Introduction to Lake George

Located in southwestern Uganda, Lake George is a shallow lake with an average depth of around 2.4 metres. The lake is in the western part of the Great Rift Valley and the explorer Henry M. Stanley named it after King George V.

Lake George is fed by various rivers and streams which flow down from the Rwenzori Mountains.

The lake contains three small islands: Kankuranga, Iranqara, and Akika.

Lake George

Above the clouds on the Ugandan border: last leg of summit hike

Lake George and the Kazinga Channel

Lake George drains into its larger neighbour, Lake Edward, via the Kazinga Channel.

This 32-kilometre-long freshwater channel is a key feature of the Queen Elizabeth National Park. It is home to one of the world’s largest concentrations of hippos (around 2,000).

Lake George’s 250km² surface area is almost ten times smaller than that of its larger neighbour, Lake Edward (2325km²).

Lake George

Hippos are powerful creatures, an average adult male weighs 1,500kg.

Discover Queen Elizabeth National Park

Wildlife at Lake George

Lake George is surrounded by wetland grass and this wetland habitat is home to a plethora of wildlife, including over 150 bird species. Several mammals reside around the wetlands, including Sitatunga antelope and elephant.

In March 1988, Lake George was designated as Uganda’s first Ramsar site due to its rich biodiversity.

Lake George is inhabited by many fish species, including the Nile tilapia and the Haplochromis, and it supports several fishing villages.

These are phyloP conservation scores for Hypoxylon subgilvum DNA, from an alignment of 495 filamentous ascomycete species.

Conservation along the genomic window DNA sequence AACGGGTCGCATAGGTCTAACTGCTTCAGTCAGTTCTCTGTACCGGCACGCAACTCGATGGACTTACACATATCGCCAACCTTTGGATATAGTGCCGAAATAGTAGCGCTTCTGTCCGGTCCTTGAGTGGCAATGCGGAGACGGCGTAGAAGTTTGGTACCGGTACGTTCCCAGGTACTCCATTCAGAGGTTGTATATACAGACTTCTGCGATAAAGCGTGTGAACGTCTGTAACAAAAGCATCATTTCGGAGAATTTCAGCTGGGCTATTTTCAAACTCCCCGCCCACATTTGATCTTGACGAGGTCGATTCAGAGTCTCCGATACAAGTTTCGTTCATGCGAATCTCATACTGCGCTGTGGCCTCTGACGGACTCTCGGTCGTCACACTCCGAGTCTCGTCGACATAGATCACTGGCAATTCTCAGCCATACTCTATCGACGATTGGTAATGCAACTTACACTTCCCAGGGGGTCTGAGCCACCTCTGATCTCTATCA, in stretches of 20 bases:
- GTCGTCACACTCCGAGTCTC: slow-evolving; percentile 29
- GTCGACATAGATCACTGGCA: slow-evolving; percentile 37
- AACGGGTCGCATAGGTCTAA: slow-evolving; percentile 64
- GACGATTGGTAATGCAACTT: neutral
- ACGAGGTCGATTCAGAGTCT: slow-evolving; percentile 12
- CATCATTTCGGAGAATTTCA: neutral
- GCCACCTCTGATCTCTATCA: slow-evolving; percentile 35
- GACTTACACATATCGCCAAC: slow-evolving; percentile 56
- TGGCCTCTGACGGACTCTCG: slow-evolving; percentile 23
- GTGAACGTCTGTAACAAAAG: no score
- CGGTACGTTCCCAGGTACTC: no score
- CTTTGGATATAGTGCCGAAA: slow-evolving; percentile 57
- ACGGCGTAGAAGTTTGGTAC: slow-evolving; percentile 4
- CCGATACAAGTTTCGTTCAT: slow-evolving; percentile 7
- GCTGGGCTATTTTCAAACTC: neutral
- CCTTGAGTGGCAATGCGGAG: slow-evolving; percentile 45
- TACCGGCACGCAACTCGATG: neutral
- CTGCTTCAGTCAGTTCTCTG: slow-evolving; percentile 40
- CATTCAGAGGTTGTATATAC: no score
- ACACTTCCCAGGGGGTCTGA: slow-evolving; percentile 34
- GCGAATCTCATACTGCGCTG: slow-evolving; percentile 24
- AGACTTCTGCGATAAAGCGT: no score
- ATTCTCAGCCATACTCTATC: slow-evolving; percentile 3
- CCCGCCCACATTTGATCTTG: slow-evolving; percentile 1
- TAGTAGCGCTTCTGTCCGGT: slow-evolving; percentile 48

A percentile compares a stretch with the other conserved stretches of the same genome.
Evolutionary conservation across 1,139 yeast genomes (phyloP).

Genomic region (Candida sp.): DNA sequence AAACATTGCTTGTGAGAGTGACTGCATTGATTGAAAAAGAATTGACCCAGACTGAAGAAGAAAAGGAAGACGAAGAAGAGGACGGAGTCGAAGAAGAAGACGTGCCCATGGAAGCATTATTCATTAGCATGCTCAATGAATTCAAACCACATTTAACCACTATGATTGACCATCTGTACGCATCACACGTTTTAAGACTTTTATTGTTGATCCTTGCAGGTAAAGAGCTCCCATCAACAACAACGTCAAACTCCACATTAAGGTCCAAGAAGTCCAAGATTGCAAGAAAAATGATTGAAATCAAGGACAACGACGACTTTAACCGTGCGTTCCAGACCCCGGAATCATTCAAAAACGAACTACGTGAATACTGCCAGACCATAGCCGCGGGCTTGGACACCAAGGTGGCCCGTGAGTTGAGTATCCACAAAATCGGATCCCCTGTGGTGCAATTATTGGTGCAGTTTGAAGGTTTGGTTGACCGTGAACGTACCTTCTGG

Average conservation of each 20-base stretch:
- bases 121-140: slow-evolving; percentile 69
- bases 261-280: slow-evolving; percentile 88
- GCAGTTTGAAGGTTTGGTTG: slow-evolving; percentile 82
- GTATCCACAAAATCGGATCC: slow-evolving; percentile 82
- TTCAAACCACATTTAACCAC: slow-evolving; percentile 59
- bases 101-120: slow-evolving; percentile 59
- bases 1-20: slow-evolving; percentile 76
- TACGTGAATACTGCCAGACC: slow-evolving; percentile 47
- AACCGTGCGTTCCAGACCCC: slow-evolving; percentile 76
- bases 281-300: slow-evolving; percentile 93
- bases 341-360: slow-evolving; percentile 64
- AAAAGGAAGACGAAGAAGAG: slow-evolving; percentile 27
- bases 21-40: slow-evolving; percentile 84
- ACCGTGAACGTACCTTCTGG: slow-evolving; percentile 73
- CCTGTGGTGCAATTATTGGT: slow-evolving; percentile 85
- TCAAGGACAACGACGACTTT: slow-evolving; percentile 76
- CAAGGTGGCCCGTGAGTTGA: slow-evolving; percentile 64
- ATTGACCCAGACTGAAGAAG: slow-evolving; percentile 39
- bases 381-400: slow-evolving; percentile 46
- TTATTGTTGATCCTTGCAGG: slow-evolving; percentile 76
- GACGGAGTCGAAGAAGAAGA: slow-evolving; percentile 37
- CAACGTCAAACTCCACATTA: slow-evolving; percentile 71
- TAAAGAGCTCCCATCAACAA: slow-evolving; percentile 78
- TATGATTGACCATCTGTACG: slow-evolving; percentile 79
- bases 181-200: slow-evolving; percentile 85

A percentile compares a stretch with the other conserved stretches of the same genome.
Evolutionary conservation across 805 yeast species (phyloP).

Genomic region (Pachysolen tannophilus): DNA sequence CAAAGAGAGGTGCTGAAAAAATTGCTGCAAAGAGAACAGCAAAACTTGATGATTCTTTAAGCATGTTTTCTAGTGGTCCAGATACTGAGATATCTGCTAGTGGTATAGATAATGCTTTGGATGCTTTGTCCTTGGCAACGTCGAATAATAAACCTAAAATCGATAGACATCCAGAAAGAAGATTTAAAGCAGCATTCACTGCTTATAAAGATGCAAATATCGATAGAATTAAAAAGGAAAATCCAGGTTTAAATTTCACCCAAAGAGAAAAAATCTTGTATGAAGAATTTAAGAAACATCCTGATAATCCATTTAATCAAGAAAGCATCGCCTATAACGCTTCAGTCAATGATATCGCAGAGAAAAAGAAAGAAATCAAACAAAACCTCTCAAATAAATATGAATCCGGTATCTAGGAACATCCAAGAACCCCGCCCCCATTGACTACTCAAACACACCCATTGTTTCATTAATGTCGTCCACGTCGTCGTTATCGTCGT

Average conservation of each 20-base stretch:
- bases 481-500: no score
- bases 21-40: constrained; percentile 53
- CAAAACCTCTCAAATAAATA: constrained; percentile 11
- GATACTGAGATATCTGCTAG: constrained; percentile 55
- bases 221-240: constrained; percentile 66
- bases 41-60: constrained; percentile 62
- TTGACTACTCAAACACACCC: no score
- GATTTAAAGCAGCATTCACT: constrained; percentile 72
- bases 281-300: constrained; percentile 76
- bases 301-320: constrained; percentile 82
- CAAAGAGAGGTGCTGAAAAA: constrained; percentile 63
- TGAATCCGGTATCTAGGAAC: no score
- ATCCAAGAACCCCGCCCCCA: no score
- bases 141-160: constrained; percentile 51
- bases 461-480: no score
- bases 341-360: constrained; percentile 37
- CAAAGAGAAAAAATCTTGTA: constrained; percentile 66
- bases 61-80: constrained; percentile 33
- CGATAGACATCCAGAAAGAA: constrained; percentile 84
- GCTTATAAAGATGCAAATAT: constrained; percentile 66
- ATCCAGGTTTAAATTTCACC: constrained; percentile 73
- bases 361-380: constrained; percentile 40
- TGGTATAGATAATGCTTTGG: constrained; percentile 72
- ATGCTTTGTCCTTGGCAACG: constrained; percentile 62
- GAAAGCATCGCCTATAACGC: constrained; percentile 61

Sitatunga antelope in a wetland habitat.

Things to do at Lake George

Lake George is a birder’s paradise. The lake is home to over 150 bird species, including the African jacana and the rare saddle-billed stork.

Boat trips and canoeing are perfect for adventurers who want to explore Lake George’s inviting waters.

Long nature walks around Lake George are relaxing, and they are a great way to recover after a safari at Queen Elizabeth National Park.

Lake George is home to the rare saddle-billed stork.

Lake George is home to the rare saddle-billed stork.

Where to stay around Lake George?

Kasenyi Safari Camp

Just 5.17 miles from Lake George, Kasenyi Safari Camp is situated on the banks of Lake Bunyampaka.

The camp features 8 tents which are raised on platforms and covered by thatched roofs. Each tent features an en-suite bathroom, a king-sized bed, and a private decking area with a stunning view.

The restaurant serves delicious food and offers complimentary Wi-Fi.

In the night, you can hear the sounds of the wilderness from the comfort of your king-sized bed.

Spacious tent at Kasenyi Safari Camp.

Spacious tent at Kasenyi Safari Camp.

Elephant Plains Lodge

A new luxury lodge with a breath-taking location. Elephant Plains Lodge has sweeping views of Queen Elizabeth National Park’s grassland and Lake George.

The lodge offers 6 twin en-suite cottages with spacious private verandas, and family cottages with 2 en-suite bedrooms which can house up to 5 people.

Elephant Plains Lodge is designed to maximise its stunning surroundings and each room overlooks Lake Kikorongo.

The lodge’s eco-friendly swimming pool is the perfect place to relax at the end of a busy day.

Sweeping view from a cottage at Elephant Plains Lodge.

Sweeping view from a cottage at Elephant Plains Lodge.

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